While basic research is getting a boost, industry advocates point out that small biotech are still struggling.
February was a great month for scientific research. President Obama signed into law a stimulus package that provides over $25 billion for research—$10 billion of that for the NIH—and last week he pledged to double funding for cancer research and the NSF, starting with the 2010 budget.
That $3.5 trillion federal budget outline incorporates priorities such as healthcare reform including expanded insurance coverage and enhanced investment into research and science education.
For the NIH, the stimulus and budget proposal represent a return to growth after years of financial stagnation following the doubling of the agency’s budget from 1998 to 2003. The $10 billion stimulus alone amounts to one-third of the agency’s $30 billion budget in 2009.
Also, in the 2010 budget proposal—full details of which will be released in April—cancer research will be the biggest beneficiary among disease areas, with $6 billion in new funding.
The news elated the cancer research community. Typical was the comment from Ryan Hohman, director of communications and policy for Friends of Cancer Research: “It’s an incredible step toward finding a cure.”
Amid a symphony of plaudits, though, were notes of concern, particularly from advocates of the industries that turn scientific discoveries into marketed products. “Basic research is critical, but basic research is only the first step in curing cancer,” says Jim Greenwood, president and CEO of the Biotechnology Industry Organization (BIO).
“It’s the private biotech companies that ultimately build on basic research to develop products with real impact,” he says. And those companies are suffering: 50% of publicly traded biotechs are down to their last year of cash, and a third have six months’ cash or less. “And it gets worse every day,” Greenwood adds.
Both BIO and the Advanced Medical Technology Association (AdvaMed) are lobbying for legislation that would allow small R&D to receive a refundable tax credit for their net operating losses (NOLs). Under current law, NOLs provide a tax credit that can be cashed in once a company becomes profitable and has income to apply the credit against.
The organizations failed to get the NOL credit into the stimulus package, but they are continuing the fight. Upcoming tax legislation may offer another opportunity.
What Happens After 2010?
Much of the money now pouring into federal research must be spent quickly, by the end of 2010. That’s the nature of a stimulus package—to get money into the economy quickly—but it’s a short timeline for scientific programs, says Al Teich, director of science and policy programs at the American Association for the Advancement of Science.
“How much can you accomplish in that period of time?” he asks. “Scientific research is not a water faucet; you can’t turn it on and off.”
He calls the NSF’s extra $3 billion in stimulus funding “a huge amount of money to absorb in a two-year period,” given its $7 billion budget. The agency is to fund proposals already received but which the agency couldn’t afford under its regular budget. But researchers who submitted those earlier grants may have already moved on, Teich notes, and scientific advances may have made some of these projects obsolete.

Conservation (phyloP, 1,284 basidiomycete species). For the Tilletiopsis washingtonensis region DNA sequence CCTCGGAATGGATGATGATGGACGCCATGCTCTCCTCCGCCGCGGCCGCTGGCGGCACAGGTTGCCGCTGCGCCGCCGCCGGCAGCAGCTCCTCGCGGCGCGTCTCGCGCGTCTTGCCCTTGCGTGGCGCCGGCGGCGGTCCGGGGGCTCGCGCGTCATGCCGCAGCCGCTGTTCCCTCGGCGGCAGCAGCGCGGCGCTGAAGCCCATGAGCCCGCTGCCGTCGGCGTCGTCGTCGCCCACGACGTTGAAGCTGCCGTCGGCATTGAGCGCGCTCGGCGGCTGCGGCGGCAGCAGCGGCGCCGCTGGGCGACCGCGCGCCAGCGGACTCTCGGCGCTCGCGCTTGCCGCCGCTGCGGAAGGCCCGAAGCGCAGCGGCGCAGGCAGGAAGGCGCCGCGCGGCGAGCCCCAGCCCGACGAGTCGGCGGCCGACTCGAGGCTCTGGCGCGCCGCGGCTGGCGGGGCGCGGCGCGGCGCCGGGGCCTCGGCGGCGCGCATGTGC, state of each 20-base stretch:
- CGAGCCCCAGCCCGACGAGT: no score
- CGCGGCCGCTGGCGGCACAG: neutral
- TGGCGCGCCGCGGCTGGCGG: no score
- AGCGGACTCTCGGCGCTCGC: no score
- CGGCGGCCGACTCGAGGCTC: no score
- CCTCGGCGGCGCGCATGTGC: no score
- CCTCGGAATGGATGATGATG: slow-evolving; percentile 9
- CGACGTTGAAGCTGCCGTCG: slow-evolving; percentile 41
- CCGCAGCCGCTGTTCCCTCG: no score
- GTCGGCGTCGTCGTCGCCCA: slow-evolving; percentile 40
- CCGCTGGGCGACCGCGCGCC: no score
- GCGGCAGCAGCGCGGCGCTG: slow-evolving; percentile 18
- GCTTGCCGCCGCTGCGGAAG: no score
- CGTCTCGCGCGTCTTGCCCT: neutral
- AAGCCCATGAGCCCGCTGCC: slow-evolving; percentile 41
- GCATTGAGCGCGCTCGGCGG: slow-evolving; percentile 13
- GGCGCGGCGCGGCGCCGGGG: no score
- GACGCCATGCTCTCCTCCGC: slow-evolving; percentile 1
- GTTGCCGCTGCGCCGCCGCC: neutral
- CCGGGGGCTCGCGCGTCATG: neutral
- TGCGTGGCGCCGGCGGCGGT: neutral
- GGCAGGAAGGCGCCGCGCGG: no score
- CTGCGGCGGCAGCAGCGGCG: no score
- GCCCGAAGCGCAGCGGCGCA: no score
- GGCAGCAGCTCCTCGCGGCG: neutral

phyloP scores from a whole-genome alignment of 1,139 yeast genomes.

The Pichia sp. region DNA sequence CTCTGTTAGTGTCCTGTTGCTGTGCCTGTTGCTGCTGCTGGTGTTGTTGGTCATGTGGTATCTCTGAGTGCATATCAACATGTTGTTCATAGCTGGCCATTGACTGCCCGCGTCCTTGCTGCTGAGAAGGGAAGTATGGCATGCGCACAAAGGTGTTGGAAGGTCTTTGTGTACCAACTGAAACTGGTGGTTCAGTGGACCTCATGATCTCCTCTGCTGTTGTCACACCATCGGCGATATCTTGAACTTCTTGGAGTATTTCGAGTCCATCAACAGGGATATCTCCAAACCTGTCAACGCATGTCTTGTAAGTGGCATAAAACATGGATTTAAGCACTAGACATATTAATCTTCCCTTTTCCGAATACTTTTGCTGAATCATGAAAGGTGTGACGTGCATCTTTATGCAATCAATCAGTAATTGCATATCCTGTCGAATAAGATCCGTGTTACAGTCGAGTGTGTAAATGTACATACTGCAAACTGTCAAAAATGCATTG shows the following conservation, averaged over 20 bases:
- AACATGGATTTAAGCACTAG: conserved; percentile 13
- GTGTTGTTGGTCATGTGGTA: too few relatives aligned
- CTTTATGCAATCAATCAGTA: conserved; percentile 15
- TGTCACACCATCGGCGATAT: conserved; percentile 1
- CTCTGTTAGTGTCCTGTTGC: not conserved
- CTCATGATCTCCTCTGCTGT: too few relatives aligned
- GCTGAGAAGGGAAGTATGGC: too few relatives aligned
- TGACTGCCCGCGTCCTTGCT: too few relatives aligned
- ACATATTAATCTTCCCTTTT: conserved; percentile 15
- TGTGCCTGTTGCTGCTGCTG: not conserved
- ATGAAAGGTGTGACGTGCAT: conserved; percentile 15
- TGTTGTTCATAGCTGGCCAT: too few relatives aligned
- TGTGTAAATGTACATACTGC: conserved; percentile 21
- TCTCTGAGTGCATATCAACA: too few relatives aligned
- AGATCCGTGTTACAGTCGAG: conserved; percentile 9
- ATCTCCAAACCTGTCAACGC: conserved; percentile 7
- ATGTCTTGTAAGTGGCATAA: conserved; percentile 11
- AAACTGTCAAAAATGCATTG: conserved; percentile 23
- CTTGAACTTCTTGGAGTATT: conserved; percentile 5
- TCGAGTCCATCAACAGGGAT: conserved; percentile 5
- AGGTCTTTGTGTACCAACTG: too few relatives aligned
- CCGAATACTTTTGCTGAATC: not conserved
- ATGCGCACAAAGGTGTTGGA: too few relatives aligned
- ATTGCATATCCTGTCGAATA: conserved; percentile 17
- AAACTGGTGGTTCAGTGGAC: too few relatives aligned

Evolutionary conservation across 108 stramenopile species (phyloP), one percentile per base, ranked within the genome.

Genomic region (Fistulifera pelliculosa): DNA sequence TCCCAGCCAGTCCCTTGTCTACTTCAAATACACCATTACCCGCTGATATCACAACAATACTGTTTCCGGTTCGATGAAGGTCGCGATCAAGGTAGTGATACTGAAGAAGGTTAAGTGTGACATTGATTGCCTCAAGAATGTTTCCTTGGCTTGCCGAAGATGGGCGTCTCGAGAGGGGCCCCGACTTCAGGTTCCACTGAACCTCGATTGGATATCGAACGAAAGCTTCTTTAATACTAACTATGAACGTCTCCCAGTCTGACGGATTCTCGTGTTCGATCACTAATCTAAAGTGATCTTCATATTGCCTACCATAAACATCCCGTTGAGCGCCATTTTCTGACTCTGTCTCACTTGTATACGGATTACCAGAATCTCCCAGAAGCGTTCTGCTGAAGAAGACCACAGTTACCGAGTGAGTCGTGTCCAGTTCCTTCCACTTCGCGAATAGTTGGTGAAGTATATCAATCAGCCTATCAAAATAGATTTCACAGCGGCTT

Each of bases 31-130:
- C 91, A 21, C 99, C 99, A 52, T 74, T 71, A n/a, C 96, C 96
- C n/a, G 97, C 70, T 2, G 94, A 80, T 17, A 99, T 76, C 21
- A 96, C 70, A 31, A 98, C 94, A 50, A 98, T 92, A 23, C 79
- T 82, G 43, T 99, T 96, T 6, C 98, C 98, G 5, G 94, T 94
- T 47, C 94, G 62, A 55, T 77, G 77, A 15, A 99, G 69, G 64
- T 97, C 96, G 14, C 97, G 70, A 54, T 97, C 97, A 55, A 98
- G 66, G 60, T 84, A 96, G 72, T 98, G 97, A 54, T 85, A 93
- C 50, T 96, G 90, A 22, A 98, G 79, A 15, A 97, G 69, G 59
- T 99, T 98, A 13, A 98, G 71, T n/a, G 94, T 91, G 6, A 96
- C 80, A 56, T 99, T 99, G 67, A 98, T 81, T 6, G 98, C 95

And the big question, he says, is “What happens after 2010, when the stimulus runs out?”
For those who care about the FDA budget, last week’s budget outline was skimpy on details, other than a $1 billion boost to food safety work.
The plan also calls for allowing Americans to buy FDA-approved drugs from other countries—a cost-saving measure the biotech and pharmaceutical industries have opposed for years. It also plans to establish a pathway for follow-on biologics (FOBs).
The FOB issue has been one of the defining drug-policy controversies this decade. The government hopes FOBs can save money in the same way as generic versions of conventional small molecule drugs, a position supported by the Generic Pharmaceuticals Association. The biotech industry, however, has maintained that biologics cannot be readily copied.
Budget Assumes Major Health Reform
The Office of Management and Budget’s projections assume passage of a 10-year, $634 billion health reform package, to be funded by tax increases on the wealthy as well as savings from improved efficiency and cost-cutting.
Both BIO and AdvaMed have reiterated their preference for “market-based” reforms and cite the success of the competitive private-insurance market that provides Medicare prescription drug coverage. They also say innovation can generate savings through, for example, more effective treatments that prevent costly complications or disease progression.
“We are concerned that some of the proposals intended to provide budgetary savings may impede the medical advancements and breakthroughs all of us wish to see,” says Greenwood in a statement, alluding to the possibility of price controls and restricted access to advanced technologies.
Achieving savings to support expanded health coverage will “not be easy and should not mean compromising quality or limiting medical progress,” says Stephen J. Ubl, president and CEO of AdvaMed. “That’s why the details of the many constructive proposals in the budget to change incentives in the healthcare system are critical.”
Though few 2010 budget details have been released, Ubl has already identified “one troublesome proposal,” which would require preauthorization of Medicare imaging studies by private utilization review firms.
“To turn this kind of control over physician decisions to private, for-profit entities would be an unprecedented step for Medicare,” he says.
Debbie Strickland is a GEN freelance writer.